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Recovering boyhood: how Rakib went back to school and became an advocate against child marriage

January 1st, 2023

When Rakib was 19, he had just passed his secondary and higher secondary examinations with distinction, and he had been admitted at Dinajpur Government University College. However, he had also fallen in love with a student younger than him, and they got married in secret.

Recovering boyhood: how Rakib went back to school and became an advocate against child marriage

When Rakib’s parents found out, they stopped supporting him and his education. His wife moved in with the family and had to take care of all the household chores, while Rakib started working in rice mongering.

Agriculture is a major activity and occupation in his village, and most people do rice mongering or farming of cattle and poultry. Rakib had to stop going to school and take part in this. With the support of his grandmother, he bought a bicycle, with which he would go to markets and bazaars to buy rice. Then he would resell it in his own village.

Rakib’s wife was soon pregnant. During her pregnancy, Rakib was busy from dawn to dusk buying and selling rice, so he did not have time to take care of her. Unfortunately, no one took her to a doctor when she needed medical attention, and when it came time to give birth, she had to have a C-section in a private clinic. Afterwards, both her and the baby were very prone to illness. 

Fortunately, in July 2021 Rakib was identified by the Nuffic Project staff. Although he was initially reluctant, he did end up receiving training on SRHR, child safeguarding, gender equality, and other topics. After they analyzed his special needs, he was selected as an Early Marriage Spouse in his village.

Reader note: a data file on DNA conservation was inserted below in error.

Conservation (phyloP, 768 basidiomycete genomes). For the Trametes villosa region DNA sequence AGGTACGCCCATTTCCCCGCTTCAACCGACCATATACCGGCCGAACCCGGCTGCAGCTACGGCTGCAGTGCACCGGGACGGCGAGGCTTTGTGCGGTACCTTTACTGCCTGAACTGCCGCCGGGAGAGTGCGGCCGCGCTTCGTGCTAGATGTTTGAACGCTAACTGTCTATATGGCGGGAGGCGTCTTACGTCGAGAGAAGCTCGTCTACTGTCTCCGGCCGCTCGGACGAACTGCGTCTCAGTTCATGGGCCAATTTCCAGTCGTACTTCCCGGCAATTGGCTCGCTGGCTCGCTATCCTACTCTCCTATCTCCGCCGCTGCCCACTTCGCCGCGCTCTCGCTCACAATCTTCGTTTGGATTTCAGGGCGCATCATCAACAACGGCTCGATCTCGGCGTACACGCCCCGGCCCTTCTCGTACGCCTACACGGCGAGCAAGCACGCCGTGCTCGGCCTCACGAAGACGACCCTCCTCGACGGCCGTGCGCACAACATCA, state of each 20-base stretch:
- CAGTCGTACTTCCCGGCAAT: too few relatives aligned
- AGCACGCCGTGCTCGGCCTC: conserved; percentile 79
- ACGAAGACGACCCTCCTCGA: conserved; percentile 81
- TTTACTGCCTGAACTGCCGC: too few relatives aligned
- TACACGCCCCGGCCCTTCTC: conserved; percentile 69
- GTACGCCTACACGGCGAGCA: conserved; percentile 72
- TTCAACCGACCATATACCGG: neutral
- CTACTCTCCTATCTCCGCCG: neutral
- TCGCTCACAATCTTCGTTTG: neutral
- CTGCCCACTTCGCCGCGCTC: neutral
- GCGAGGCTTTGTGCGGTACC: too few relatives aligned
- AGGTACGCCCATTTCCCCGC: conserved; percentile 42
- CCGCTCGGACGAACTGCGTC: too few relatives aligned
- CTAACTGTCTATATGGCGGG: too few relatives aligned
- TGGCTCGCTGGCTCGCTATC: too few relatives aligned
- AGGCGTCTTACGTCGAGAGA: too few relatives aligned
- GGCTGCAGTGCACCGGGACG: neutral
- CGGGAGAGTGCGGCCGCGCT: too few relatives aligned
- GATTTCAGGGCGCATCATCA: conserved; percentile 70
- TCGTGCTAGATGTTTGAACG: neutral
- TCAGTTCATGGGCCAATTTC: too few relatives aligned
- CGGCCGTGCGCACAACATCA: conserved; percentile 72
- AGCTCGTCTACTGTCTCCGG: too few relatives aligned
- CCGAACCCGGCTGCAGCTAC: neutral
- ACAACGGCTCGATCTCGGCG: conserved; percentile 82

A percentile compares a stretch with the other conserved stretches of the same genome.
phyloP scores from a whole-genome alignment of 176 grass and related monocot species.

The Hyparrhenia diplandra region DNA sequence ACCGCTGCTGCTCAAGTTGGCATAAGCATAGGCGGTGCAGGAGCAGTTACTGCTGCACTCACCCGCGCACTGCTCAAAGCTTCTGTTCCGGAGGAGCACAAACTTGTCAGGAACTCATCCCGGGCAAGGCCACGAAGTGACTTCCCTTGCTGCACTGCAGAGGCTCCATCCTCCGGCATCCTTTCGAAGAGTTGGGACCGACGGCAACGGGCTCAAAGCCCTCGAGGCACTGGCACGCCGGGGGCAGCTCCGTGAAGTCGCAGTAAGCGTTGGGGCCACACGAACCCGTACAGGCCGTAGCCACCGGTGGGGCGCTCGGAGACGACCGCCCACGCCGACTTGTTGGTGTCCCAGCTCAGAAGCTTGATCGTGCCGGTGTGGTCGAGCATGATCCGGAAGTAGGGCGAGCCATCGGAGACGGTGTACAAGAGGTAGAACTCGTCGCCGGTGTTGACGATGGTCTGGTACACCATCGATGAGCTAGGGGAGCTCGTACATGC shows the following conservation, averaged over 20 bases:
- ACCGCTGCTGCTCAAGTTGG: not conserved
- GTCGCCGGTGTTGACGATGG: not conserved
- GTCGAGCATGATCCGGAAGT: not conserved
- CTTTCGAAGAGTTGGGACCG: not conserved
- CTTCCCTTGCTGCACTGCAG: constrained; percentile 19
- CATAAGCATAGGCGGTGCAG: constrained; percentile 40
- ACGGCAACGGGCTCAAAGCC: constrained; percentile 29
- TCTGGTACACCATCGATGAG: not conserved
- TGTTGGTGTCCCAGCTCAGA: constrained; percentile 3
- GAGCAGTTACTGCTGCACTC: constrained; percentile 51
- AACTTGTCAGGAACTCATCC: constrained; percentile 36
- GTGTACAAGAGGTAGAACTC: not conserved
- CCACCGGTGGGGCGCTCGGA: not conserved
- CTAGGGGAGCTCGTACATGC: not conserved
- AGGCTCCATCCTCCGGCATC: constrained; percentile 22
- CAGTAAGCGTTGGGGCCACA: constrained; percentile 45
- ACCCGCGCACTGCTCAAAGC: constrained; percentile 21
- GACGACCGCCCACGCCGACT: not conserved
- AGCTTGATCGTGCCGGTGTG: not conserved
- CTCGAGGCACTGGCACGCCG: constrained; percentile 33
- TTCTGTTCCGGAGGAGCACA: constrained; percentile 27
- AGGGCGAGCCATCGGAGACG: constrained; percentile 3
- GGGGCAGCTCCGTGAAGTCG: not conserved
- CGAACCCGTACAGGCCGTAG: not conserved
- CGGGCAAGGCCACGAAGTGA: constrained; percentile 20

He was also able to go back to school: with the help of the Coordinator of Pollisree, Rakib visited the college administration. Due to the recent COVID-19 lockdown there was some flexibility: the college told him a delayed admission was possible. Rakib then took the first year’s honors final examination in December 2021, and passed with good marks. This boosted his confidence, thanks to which he agreed to take a number of capacity building training courses, including leadership, negotiations and networking, advocacy and life skills.

He is now an active change maker and was selected as a movement leader in the Pressure Group. In the meantime, his wife was selected as a Married Adolescent to take part in the project, and her father and mother were also included in the In-laws Group. Rakib is now actively campaigning against child marriage in his district, and he is still being regularly trained as a movement leader along with the other Pressure Group members.

Nowadays, Rakib eats breakfast and then goes to buy rice from local bazaars and rural households. He then goes to college, and in the evening, he resells the rice in his town. 

His wife got admitted to the HSC vocational course in the Open University at Dinajpur Campus. Therefore, they have made the joint decision to not have another baby until five years have passed, so that she can also continue her education. 

In addition, Rakib’s wife and daughter can now access medical attention whenever they need it. Rakib helps his wife with some household chores, and he is committed to getting informed consent when his sisters get married in the future.

 “The biggest change in my life is the self confidence that I have gained thanks to the Nuffic project,” Rakib explained. “The awareness skills that I have gained and developed have helped me become who I am today. Now I know that I can do things by myself. I can take care of myself and my family,” he continued.

 “I will continue to be a part of movement leaders among the Pressure Group members. I am firmly committed to preventing early marriage in my area,” he added.

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